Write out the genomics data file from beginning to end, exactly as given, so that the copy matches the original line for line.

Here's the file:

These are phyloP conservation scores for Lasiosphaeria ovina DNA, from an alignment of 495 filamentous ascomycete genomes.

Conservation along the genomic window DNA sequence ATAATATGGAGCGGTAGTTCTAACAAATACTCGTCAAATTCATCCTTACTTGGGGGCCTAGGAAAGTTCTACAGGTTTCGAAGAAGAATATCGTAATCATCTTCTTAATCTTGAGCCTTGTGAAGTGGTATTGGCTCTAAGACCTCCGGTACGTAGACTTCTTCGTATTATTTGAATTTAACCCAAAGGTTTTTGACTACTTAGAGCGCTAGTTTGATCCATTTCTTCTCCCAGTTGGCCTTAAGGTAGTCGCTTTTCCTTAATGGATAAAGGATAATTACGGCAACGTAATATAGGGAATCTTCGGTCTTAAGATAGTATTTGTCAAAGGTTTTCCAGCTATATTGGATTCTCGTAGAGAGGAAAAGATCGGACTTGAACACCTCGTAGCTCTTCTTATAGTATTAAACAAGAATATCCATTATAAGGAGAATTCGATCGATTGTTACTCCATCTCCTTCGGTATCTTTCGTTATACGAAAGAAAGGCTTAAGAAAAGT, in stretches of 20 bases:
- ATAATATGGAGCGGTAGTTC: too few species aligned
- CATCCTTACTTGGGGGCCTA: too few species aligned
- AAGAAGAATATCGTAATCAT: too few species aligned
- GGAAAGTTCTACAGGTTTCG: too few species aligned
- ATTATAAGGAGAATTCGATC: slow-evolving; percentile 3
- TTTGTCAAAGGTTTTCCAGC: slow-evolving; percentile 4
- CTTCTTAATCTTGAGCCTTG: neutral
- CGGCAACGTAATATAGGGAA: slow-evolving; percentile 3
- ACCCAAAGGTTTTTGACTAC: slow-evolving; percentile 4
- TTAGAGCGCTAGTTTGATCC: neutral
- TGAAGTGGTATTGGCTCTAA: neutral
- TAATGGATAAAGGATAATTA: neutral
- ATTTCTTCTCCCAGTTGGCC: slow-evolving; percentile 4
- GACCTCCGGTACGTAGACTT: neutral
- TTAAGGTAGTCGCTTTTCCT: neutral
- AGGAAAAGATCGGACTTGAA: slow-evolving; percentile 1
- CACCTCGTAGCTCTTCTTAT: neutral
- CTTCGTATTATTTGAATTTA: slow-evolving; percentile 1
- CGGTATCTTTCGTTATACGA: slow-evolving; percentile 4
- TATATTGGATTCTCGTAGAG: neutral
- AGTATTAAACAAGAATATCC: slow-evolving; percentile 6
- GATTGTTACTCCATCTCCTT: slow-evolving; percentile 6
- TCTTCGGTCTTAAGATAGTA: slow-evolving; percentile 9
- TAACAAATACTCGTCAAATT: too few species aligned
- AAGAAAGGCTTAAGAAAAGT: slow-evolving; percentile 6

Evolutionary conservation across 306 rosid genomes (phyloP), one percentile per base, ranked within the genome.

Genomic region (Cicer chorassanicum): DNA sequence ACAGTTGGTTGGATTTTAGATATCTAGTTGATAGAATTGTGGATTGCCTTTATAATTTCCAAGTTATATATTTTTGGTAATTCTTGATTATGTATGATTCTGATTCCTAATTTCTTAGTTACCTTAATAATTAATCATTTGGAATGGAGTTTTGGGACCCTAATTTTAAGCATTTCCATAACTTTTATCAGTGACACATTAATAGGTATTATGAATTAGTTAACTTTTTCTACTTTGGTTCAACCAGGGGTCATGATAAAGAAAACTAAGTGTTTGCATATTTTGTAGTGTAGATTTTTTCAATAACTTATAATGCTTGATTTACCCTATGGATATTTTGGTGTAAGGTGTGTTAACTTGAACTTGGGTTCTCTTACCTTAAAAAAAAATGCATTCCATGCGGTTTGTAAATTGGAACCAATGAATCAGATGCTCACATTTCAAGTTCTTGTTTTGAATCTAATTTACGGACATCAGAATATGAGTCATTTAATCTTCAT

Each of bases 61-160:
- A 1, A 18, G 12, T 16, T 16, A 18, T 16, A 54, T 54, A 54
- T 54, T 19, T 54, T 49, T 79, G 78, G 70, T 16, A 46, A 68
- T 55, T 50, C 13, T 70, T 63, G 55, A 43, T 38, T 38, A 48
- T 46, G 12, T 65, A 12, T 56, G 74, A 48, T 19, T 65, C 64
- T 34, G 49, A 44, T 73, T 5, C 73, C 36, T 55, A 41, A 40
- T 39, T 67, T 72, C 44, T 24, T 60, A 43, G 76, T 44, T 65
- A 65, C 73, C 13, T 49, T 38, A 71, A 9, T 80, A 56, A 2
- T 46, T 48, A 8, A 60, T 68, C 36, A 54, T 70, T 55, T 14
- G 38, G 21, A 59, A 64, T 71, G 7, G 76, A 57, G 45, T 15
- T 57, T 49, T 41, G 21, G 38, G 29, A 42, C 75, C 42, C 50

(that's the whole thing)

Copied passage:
These are phyloP conservation scores for Lasiosphaeria ovina DNA, from an alignment of 495 filamentous ascomycete genomes.

Conservation along the genomic window DNA sequence ATAATATGGAGCGGTAGTTCTAACAAATACTCGTCAAATTCATCCTTACTTGGGGGCCTAGGAAAGTTCTACAGGTTTCGAAGAAGAATATCGTAATCATCTTCTTAATCTTGAGCCTTGTGAAGTGGTATTGGCTCTAAGACCTCCGGTACGTAGACTTCTTCGTATTATTTGAATTTAACCCAAAGGTTTTTGACTACTTAGAGCGCTAGTTTGATCCATTTCTTCTCCCAGTTGGCCTTAAGGTAGTCGCTTTTCCTTAATGGATAAAGGATAATTACGGCAACGTAATATAGGGAATCTTCGGTCTTAAGATAGTATTTGTCAAAGGTTTTCCAGCTATATTGGATTCTCGTAGAGAGGAAAAGATCGGACTTGAACACCTCGTAGCTCTTCTTATAGTATTAAACAAGAATATCCATTATAAGGAGAATTCGATCGATTGTTACTCCATCTCCTTCGGTATCTTTCGTTATACGAAAGAAAGGCTTAAGAAAAGT, in stretches of 20 bases:
- ATAATATGGAGCGGTAGTTC: too few species aligned
- CATCCTTACTTGGGGGCCTA: too few species aligned
- AAGAAGAATATCGTAATCAT: too few species aligned
- GGAAAGTTCTACAGGTTTCG: too few species aligned
- ATTATAAGGAGAATTCGATC: slow-evolving; percentile 3
- TTTGTCAAAGGTTTTCCAGC: slow-evolving; percentile 4
- CTTCTTAATCTTGAGCCTTG: neutral
- CGGCAACGTAATATAGGGAA: slow-evolving; percentile 3
- ACCCAAAGGTTTTTGACTAC: slow-evolving; percentile 4
- TTAGAGCGCTAGTTTGATCC: neutral
- TGAAGTGGTATTGGCTCTAA: neutral
- TAATGGATAAAGGATAATTA: neutral
- ATTTCTTCTCCCAGTTGGCC: slow-evolving; percentile 4
- GACCTCCGGTACGTAGACTT: neutral
- TTAAGGTAGTCGCTTTTCCT: neutral
- AGGAAAAGATCGGACTTGAA: slow-evolving; percentile 1
- CACCTCGTAGCTCTTCTTAT: neutral
- CTTCGTATTATTTGAATTTA: slow-evolving; percentile 1
- CGGTATCTTTCGTTATACGA: slow-evolving; percentile 4
- TATATTGGATTCTCGTAGAG: neutral
- AGTATTAAACAAGAATATCC: slow-evolving; percentile 6
- GATTGTTACTCCATCTCCTT: slow-evolving; percentile 6
- TCTTCGGTCTTAAGATAGTA: slow-evolving; percentile 9
- TAACAAATACTCGTCAAATT: too few species aligned
- AAGAAAGGCTTAAGAAAAGT: slow-evolving; percentile 6

Evolutionary conservation across 306 rosid genomes (phyloP), one percentile per base, ranked within the genome.

Genomic region (Cicer chorassanicum): DNA sequence ACAGTTGGTTGGATTTTAGATATCTAGTTGATAGAATTGTGGATTGCCTTTATAATTTCCAAGTTATATATTTTTGGTAATTCTTGATTATGTATGATTCTGATTCCTAATTTCTTAGTTACCTTAATAATTAATCATTTGGAATGGAGTTTTGGGACCCTAATTTTAAGCATTTCCATAACTTTTATCAGTGACACATTAATAGGTATTATGAATTAGTTAACTTTTTCTACTTTGGTTCAACCAGGGGTCATGATAAAGAAAACTAAGTGTTTGCATATTTTGTAGTGTAGATTTTTTCAATAACTTATAATGCTTGATTTACCCTATGGATATTTTGGTGTAAGGTGTGTTAACTTGAACTTGGGTTCTCTTACCTTAAAAAAAAATGCATTCCATGCGGTTTGTAAATTGGAACCAATGAATCAGATGCTCACATTTCAAGTTCTTGTTTTGAATCTAATTTACGGACATCAGAATATGAGTCATTTAATCTTCAT

Each of bases 61-160:
- A 1, A 18, G 12, T 16, T 16, A 18, T 16, A 54, T 54, A 54
- T 54, T 19, T 54, T 49, T 79, G 78, G 70, T 16, A 46, A 68
- T 55, T 50, C 13, T 70, T 63, G 55, A 43, T 38, T 38, A 48
- T 46, G 12, T 65, A 12, T 56, G 74, A 48, T 19, T 65, C 64
- T 34, G 49, A 44, T 73, T 5, C 73, C 36, T 55, A 41, A 40
- T 39, T 67, T 72, C 44, T 24, T 60, A 43, G 76, T 44, T 65
- A 65, C 73, C 13, T 49, T 38, A 71, A 9, T 80, A 56, A 2
- T 46, T 48, A 8, A 60, T 68, C 36, A 54, T 70, T 55, T 14
- G 38, G 21, A 59, A 64, T 71, G 7, G 76, A 57, G 45, T 15
- T 57, T 49, T 41, G 21, G 38, G 29, A 42, C 75, C 42, C 50